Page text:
Are you ready to defend against a zero-day ransomware attack? If you do not have cutting edge cybersecurity tools at your fingertips, you may want to pause before you answer this question.
As a managed services provider, you have a responsibility to safeguard your clients’ data in any IT environment, physical or virtual. No MSP is immune to the risk of a ransomware attack, yet many erroneously believe that they are too smart and too sophisticated to fall prey to malware.
Here’s a reality check: SonicWall’s 2017 Annual Threat Report recently revealed a disturbing rise in detected instances of ransomware. In 2016, SonicWall identified 638 million instances of ransomware, compared to only 3.8 million instances in 2015. That’s a horrifying 16,600 percent increase.
What’s new with ransomware?
The ransomware industry is growing. The threat landscape is aggressive, persistent and increasing in scope every day. Long gone are the days of fake antivirus and lock-screen malware.
Today’s nefarious variants go the extra mile and encrypt hundreds (sometimes thousands) of system files until you pay a ransom as high as $10,000. Here are just a few examples of what you may be up against.
The “Captain Kirk” malware recently revealed by TrendMicro is a great example of how ransomware is evolving. Like any con man, malware authors work to stay at least one step ahead of good guys like you.
Coded in Python, Kirk masquerades as an open-source tool to stress test networks. As opposed to the ubiquitous demand for Bitcoin, Kirk requests payment in Monero, the current cryptocurrency of choice for the enterprising (pun intentional) cybercriminal.
To solidify its branding in the dark web, malware authors even decided to append encrypted files with a .kirked extension. Also, developers of this new ransomware have already unleashed a variant, dubbed Lick, which diabolically masquerades as a ransomware decrypter.
You now have to deal with ransomware-as-a-service, too. Satan is the latest variant to make a name for itself in the dark web. Its authors actually advertise it openly, netting a 70 percent fee on ransom payments.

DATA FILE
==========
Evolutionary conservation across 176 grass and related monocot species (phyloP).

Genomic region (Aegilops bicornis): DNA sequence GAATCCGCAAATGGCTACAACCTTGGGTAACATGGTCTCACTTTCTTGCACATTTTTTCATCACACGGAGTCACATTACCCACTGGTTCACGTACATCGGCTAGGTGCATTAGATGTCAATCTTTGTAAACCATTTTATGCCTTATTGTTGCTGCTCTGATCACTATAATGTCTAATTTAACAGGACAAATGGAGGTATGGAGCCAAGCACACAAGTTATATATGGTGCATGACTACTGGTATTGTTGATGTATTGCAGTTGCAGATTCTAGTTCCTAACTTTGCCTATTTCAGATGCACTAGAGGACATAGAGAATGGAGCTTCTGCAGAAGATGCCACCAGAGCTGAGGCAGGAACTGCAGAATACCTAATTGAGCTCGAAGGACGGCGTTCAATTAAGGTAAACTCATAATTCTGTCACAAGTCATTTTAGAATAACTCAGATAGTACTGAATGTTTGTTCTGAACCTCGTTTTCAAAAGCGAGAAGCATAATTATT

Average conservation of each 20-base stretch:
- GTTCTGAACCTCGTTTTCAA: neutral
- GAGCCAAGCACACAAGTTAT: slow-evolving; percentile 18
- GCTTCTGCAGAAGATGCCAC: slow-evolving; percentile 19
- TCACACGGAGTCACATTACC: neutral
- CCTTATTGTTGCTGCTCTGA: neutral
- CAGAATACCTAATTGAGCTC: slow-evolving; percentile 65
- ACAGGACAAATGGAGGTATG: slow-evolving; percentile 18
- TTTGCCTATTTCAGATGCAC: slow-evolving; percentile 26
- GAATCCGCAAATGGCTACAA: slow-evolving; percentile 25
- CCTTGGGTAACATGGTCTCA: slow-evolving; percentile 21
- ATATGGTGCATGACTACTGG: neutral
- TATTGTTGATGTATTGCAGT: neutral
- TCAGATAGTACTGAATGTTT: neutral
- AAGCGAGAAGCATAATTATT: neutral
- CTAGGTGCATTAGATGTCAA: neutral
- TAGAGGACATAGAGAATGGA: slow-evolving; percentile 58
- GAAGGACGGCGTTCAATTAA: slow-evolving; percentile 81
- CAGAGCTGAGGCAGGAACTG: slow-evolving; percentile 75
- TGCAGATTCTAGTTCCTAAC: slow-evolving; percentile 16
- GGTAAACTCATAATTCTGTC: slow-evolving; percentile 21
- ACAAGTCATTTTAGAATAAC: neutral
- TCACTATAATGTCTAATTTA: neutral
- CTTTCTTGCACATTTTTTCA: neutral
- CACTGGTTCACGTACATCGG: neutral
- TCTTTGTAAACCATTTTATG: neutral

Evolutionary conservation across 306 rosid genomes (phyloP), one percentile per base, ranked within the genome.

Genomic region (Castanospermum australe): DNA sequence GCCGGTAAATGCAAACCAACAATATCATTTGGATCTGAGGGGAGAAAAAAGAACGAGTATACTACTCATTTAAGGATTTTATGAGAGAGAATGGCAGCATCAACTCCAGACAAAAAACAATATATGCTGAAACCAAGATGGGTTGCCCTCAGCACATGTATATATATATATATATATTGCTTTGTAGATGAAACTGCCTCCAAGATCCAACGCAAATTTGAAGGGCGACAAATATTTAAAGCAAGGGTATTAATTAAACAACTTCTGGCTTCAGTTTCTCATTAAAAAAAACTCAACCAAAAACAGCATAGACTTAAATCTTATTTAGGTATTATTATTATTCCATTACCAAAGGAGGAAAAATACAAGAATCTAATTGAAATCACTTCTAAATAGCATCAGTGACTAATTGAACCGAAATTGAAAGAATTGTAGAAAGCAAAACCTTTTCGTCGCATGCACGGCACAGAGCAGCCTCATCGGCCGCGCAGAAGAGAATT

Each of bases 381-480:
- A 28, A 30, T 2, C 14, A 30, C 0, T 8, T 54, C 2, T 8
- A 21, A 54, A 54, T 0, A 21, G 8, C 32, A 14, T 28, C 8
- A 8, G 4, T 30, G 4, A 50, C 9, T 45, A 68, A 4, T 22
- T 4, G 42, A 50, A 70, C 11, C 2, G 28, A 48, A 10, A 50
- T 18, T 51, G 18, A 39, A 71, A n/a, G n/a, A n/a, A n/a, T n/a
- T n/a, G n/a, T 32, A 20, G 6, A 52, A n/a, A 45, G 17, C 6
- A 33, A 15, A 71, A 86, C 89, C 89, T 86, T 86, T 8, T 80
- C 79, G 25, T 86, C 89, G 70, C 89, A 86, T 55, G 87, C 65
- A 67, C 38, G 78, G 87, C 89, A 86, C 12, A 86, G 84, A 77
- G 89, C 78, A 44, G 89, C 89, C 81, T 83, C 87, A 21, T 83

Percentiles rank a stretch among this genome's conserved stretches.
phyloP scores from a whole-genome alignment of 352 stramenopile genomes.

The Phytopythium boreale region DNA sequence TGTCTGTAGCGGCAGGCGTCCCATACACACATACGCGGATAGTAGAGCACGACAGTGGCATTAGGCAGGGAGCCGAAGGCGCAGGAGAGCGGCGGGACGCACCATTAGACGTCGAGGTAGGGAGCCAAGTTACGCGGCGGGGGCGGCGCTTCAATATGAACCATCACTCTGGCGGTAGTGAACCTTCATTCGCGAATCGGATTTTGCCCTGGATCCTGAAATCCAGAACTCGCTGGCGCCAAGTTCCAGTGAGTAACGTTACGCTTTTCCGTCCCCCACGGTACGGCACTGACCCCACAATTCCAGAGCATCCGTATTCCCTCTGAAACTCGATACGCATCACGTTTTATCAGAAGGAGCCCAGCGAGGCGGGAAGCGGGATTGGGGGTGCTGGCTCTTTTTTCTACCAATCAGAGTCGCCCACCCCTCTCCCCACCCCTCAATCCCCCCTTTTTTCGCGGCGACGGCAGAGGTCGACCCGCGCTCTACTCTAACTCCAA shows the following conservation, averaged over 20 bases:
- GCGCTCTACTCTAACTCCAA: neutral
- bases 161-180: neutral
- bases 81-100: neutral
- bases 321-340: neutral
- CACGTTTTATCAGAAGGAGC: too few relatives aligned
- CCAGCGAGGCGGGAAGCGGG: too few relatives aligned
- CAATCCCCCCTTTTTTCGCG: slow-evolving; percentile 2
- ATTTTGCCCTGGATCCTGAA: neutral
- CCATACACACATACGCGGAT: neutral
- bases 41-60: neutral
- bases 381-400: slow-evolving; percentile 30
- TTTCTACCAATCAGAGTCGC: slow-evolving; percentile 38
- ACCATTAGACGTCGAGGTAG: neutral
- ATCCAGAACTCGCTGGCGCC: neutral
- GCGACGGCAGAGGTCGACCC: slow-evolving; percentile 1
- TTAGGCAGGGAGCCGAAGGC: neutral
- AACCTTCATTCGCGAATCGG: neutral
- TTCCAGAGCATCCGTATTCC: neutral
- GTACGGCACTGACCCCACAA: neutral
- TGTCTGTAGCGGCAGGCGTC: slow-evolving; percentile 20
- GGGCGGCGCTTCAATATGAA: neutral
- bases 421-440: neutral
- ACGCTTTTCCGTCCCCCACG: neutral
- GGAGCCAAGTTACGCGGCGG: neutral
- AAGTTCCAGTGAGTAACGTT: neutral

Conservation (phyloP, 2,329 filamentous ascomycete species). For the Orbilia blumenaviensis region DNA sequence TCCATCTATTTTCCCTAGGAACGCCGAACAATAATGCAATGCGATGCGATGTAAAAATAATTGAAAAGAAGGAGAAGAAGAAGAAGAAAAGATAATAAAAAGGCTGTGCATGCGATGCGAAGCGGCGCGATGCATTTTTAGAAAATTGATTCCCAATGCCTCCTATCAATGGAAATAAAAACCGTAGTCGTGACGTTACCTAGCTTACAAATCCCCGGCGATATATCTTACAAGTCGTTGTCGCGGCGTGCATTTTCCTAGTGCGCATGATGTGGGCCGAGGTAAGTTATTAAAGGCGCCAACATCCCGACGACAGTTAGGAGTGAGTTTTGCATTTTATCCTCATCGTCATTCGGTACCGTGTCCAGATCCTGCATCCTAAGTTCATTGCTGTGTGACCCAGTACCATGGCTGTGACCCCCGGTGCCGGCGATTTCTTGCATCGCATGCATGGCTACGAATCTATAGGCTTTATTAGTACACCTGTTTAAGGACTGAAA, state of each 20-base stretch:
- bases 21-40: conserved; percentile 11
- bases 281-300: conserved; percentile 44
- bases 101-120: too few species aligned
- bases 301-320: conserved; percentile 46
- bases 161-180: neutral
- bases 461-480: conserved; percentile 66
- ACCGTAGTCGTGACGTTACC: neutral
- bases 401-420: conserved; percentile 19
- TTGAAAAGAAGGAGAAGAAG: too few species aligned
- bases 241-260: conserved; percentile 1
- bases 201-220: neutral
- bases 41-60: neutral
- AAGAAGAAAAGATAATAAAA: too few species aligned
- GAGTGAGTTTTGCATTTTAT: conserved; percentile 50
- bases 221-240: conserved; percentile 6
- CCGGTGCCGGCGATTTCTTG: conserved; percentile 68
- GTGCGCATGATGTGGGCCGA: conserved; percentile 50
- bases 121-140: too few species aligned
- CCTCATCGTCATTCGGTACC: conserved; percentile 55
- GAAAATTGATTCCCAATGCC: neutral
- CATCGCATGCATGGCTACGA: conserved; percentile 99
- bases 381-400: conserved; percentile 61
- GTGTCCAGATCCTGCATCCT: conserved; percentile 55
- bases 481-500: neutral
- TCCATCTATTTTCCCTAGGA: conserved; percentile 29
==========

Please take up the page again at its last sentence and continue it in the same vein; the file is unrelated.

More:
One plausible reason for the meteoric increase in ransomware could be that ransomware is now standard in any serviceable exploit kit. Even a script kiddie can generate a custom executable file in Satan.
Targeting 131 file types, Satan uses AES-256 encryption along with RSA-2048 encryption. Both the kit and the command and control servers are available in several languages. Satan’s author (perhaps the infamous Guccifer 2.0) even offers tips on how to drop the malware effectively.
How to prevent ransomware
Virtual desktops can minimize the damage caused by a user being phished. With the right VDI, you can disable ActiveX in MS Office applications or block binaries from %APPDATA% paths, if necessary. If you do fall victim to ransomware, the increased control offered by a VDI allows you to quickly quarantine infected machines.
The benefits of this approach are increased control and visibility into what users are actually doing on a daily basis. Email is still the most common attack vector for ransomware, so it is good practice to have strong backup policies. Otherwise, you may be unnecessarily exposing your BYOD users to the risk of ransomware attacks.
The rampancy of ransomware is not going to subside anytime soon. To prevent ransomware, it is best to maintain maximum control over your IT environment.